SSL certificate compatibility is gradually improving as applications, systems, and devices with out of date certificate bundles are gradually retired. As root certificates and intermediate certificates begin to time out and certificate authorities issue new root certificates. This means that if you have a server with a multi-year SSL certificate issued several years ago, its root certificate may differ from the current one. This is important if you are trying to connect to your SSL server from machines or devices with out of date certificate bundles.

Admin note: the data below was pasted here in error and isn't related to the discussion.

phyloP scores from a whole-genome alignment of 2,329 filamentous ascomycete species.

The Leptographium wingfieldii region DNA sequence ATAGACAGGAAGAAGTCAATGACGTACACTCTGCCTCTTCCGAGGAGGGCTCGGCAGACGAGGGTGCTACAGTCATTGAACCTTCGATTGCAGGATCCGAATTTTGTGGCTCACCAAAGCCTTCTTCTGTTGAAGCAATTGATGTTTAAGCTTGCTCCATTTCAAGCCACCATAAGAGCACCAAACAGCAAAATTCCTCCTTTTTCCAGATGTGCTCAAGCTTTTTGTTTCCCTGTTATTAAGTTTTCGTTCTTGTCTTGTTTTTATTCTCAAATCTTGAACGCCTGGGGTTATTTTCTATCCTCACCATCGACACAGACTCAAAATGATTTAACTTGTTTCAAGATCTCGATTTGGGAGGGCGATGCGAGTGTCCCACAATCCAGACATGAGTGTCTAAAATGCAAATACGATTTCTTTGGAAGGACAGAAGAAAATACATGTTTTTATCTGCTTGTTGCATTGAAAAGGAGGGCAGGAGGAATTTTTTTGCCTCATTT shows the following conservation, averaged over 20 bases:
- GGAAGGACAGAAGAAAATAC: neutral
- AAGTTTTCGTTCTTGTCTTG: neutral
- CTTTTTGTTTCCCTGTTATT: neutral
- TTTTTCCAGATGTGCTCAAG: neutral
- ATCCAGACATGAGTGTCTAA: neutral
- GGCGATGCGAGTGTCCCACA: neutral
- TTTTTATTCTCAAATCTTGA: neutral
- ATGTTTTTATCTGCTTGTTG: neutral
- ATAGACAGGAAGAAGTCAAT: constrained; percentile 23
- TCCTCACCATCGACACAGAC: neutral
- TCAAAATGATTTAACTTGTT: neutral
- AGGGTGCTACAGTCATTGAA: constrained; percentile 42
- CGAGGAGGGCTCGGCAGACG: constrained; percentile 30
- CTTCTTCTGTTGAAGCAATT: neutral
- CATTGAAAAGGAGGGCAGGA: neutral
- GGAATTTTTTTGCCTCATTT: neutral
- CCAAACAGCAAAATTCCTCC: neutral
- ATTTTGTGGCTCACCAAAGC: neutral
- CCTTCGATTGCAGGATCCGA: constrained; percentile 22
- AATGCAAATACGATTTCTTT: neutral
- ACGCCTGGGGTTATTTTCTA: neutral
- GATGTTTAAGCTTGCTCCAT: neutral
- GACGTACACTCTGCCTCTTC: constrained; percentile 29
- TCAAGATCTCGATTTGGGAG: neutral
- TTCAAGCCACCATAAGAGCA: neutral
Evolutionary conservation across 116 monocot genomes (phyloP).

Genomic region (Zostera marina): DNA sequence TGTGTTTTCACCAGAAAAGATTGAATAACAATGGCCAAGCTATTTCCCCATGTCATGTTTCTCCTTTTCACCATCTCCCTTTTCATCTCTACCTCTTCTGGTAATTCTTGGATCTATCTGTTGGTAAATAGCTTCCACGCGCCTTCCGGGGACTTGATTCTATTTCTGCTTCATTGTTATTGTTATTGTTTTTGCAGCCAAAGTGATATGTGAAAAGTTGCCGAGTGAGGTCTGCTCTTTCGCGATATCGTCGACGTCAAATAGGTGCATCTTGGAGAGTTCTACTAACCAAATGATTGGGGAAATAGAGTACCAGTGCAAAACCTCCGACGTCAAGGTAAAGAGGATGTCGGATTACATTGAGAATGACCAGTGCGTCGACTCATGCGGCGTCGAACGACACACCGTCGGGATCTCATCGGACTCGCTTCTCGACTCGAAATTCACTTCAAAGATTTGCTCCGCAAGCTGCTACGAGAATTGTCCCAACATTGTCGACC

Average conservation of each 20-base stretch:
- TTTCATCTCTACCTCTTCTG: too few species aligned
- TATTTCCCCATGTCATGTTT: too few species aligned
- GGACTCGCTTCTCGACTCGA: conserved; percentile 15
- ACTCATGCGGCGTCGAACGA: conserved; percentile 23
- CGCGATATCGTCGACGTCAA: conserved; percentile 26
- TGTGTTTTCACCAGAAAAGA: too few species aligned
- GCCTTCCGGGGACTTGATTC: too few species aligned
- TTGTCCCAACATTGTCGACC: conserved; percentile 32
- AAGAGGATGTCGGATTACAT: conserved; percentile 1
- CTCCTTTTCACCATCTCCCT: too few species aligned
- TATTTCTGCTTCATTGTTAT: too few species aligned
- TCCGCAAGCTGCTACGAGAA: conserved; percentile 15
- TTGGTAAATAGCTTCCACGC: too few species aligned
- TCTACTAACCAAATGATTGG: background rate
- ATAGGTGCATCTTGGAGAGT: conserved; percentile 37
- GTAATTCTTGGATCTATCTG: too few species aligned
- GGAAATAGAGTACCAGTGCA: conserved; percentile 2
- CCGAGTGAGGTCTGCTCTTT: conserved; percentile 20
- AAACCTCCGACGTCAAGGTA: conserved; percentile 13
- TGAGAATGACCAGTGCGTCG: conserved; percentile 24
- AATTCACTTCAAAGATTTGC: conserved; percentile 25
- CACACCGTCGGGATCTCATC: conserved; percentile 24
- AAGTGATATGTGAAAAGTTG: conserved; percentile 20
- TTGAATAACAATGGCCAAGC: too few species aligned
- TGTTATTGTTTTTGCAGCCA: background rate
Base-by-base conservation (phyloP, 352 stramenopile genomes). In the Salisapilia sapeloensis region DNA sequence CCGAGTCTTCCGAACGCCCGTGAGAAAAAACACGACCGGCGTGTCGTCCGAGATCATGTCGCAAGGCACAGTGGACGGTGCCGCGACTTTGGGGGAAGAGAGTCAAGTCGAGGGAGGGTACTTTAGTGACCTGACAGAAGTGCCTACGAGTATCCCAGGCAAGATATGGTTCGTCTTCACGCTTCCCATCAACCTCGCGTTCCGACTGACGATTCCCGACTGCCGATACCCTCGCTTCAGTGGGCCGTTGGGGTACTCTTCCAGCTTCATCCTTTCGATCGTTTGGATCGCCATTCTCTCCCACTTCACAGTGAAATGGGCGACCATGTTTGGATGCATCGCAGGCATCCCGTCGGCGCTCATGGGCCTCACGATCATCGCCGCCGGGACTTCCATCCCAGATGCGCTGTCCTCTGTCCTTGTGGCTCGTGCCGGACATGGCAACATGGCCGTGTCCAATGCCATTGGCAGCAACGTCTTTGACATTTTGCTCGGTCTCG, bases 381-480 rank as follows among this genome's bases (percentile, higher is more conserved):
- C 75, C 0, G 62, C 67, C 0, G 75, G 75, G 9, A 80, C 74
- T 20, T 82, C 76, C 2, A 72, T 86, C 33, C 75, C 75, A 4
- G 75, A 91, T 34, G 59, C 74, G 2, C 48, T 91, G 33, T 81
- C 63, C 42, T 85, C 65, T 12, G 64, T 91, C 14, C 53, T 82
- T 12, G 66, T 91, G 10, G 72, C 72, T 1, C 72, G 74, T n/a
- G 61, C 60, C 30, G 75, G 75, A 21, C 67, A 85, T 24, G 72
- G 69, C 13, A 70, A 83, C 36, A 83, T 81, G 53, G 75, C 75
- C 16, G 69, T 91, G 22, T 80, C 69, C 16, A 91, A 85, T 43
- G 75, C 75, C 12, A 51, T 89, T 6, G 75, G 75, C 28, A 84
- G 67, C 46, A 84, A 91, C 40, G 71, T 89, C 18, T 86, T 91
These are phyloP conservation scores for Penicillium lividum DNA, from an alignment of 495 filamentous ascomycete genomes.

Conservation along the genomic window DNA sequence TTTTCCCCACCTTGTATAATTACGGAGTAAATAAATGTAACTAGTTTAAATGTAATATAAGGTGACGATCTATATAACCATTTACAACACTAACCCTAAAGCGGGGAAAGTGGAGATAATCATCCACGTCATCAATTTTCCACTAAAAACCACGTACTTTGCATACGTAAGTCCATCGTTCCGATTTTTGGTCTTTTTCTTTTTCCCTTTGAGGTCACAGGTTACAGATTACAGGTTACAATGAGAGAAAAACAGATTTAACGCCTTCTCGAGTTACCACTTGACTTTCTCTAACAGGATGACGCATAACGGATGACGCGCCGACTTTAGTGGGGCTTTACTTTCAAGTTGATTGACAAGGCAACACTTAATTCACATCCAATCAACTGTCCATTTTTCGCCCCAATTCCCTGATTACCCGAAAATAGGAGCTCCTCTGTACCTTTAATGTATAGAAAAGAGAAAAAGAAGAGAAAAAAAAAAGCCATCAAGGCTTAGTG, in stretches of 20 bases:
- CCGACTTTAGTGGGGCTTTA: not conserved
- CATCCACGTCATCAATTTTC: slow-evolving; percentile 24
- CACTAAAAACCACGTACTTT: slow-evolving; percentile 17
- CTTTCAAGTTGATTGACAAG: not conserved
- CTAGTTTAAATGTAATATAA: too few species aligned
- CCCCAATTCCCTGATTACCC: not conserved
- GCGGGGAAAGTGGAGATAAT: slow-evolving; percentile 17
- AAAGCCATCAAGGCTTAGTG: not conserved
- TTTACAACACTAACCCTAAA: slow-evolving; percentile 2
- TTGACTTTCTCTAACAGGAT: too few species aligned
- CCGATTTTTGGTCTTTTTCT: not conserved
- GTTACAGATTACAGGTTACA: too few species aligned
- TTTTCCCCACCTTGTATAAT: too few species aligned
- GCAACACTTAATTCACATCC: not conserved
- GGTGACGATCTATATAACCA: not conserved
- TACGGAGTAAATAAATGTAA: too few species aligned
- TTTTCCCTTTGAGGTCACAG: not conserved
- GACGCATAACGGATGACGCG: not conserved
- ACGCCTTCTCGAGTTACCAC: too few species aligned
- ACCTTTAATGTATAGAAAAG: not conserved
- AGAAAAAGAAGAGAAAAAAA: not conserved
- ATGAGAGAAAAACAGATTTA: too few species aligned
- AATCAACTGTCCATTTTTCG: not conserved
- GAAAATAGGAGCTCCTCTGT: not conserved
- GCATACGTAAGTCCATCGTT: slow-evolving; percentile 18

Unfortunately, a market for automatic certificate installation in common machine configurations never developed. Both Microsoft and Apple have made strides with better GUI administration tools for SSL certificates. A number of web hosting services sell SSL certificates with installation for users who pay for the certificate and a static IP address. Another improvement on the horizon is RFC 3546–the Server Name Indication (SNI) extension for TLS. SNI will effectively allow name-based virtual hosting to use SSL similar to the name-based virtual hosts in HTTP 1.1. One major benefit is that this will allow multiple SSL enabled hosts on the same IP address. These are welcome improvements, but we still have a long way to go.
Appendix: A Brief History of RapidSSL and GeoTrust